Once the milk has cooled a little, I pour it into a glass for me and a bowl for Chester and move to the table, the same mahogany as the cabinets.
“C’mon, Ches,” I whisper. She follows me and jumps first on a chair and then on the table. She delicately begins to lap at the milk I’ve set before her with a reddish sound, not unlike the now softly falling rain.
“How many times do I have to tell you? Cats are lactose intolerant” My husband comes up behind me, wrapping his tanned muscled arms around me and laying his dark head against my frizzy copper hair. “You’re going to give that cat indigestion.”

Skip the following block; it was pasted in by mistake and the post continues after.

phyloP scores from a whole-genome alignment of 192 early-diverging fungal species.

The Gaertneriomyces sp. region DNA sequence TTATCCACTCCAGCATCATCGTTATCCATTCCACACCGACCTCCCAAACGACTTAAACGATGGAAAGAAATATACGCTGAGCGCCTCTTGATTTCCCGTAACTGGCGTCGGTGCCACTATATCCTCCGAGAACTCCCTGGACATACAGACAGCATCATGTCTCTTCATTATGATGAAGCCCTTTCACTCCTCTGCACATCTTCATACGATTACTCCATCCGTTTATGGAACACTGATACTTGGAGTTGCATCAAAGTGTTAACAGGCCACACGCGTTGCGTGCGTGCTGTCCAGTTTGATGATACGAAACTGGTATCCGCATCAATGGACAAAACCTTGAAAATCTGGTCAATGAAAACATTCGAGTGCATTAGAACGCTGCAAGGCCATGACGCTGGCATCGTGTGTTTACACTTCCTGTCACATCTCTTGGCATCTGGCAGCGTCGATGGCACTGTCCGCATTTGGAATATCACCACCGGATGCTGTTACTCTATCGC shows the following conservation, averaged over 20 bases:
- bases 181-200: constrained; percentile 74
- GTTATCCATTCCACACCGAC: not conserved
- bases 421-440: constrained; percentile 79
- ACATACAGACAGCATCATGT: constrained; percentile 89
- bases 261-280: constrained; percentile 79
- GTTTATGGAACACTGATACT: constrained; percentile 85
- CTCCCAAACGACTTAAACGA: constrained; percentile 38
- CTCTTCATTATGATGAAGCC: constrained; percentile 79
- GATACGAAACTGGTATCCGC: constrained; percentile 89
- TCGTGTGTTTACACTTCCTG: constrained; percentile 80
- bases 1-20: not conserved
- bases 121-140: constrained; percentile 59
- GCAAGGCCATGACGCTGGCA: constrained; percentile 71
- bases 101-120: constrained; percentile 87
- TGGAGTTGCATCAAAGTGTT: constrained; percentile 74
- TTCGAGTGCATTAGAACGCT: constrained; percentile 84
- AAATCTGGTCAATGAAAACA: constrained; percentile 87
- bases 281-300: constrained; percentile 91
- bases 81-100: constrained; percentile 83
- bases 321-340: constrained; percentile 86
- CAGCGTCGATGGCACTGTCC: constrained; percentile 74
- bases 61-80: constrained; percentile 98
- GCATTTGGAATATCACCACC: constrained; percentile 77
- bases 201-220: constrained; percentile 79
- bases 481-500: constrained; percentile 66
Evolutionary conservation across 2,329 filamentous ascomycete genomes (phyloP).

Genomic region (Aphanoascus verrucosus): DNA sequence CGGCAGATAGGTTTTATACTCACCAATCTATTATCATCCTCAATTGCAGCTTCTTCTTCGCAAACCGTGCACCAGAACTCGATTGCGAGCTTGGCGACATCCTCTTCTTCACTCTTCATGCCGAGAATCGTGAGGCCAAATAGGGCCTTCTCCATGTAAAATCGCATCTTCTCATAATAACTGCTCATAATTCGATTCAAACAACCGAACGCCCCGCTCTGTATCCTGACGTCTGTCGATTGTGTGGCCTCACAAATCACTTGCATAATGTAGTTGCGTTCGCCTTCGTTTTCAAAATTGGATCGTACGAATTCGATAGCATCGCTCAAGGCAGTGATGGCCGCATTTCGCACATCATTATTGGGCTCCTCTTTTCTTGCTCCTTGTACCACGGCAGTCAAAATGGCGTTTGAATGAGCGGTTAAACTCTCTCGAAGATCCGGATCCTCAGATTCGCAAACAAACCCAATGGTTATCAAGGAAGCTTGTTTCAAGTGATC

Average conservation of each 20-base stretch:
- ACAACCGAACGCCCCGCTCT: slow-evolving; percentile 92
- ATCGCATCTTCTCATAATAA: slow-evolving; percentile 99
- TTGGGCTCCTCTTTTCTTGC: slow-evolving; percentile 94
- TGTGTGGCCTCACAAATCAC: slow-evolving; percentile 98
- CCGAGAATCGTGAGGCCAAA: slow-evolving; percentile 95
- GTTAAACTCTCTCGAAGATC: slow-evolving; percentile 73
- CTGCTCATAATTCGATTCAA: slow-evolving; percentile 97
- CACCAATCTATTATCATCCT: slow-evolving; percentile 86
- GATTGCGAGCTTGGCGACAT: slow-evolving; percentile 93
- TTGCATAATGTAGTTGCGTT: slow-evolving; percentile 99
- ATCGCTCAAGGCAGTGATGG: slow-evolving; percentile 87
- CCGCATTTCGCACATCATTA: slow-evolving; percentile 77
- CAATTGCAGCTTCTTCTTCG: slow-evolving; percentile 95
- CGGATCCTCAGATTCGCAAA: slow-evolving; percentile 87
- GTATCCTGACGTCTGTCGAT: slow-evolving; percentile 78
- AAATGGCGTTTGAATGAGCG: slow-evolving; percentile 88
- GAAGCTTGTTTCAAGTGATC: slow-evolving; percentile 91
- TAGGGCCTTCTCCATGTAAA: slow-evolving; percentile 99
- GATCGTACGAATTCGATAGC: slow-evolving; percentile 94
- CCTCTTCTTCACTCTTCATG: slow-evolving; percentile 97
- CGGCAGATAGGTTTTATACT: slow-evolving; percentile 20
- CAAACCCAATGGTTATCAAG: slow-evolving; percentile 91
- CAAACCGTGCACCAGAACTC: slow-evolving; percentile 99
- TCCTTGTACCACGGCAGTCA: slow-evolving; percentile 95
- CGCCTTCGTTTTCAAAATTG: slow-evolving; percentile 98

I smile listening to his voice.
“Ches loves milk. It never hurts her stomach.”
“Just you wait and see”
We’ve had this argument so many times we both have our parts memorized. The only reason I even respond anymore is just to keep him talking. Out of all the voices in the world, my husband’s is the most beautiful. I often tease him, saying I only married him for his voice. It’s an indigo blue, a dark sapphire, the color of the sky after the sun’s set but before it’s night, the color of twilight.
Now it caresses me as his hands gently massage my shoulders.
“So what are you doing up anyway?” He asks.
“Couldn’t sleep,” I mumble.
“Thinking about the appointment?”
“Yeah. David, are we doing the right thing here? I mean, sure, we can guarantee our child a healthy life, a normal existence, but what about the embryos that aren’t perfect? Can we just throw them away?”
“I don’t know.” He replies softly. “Maybe this isn’t the way to go about this. Who are we to play God? Maybe we should just accept the child we get.”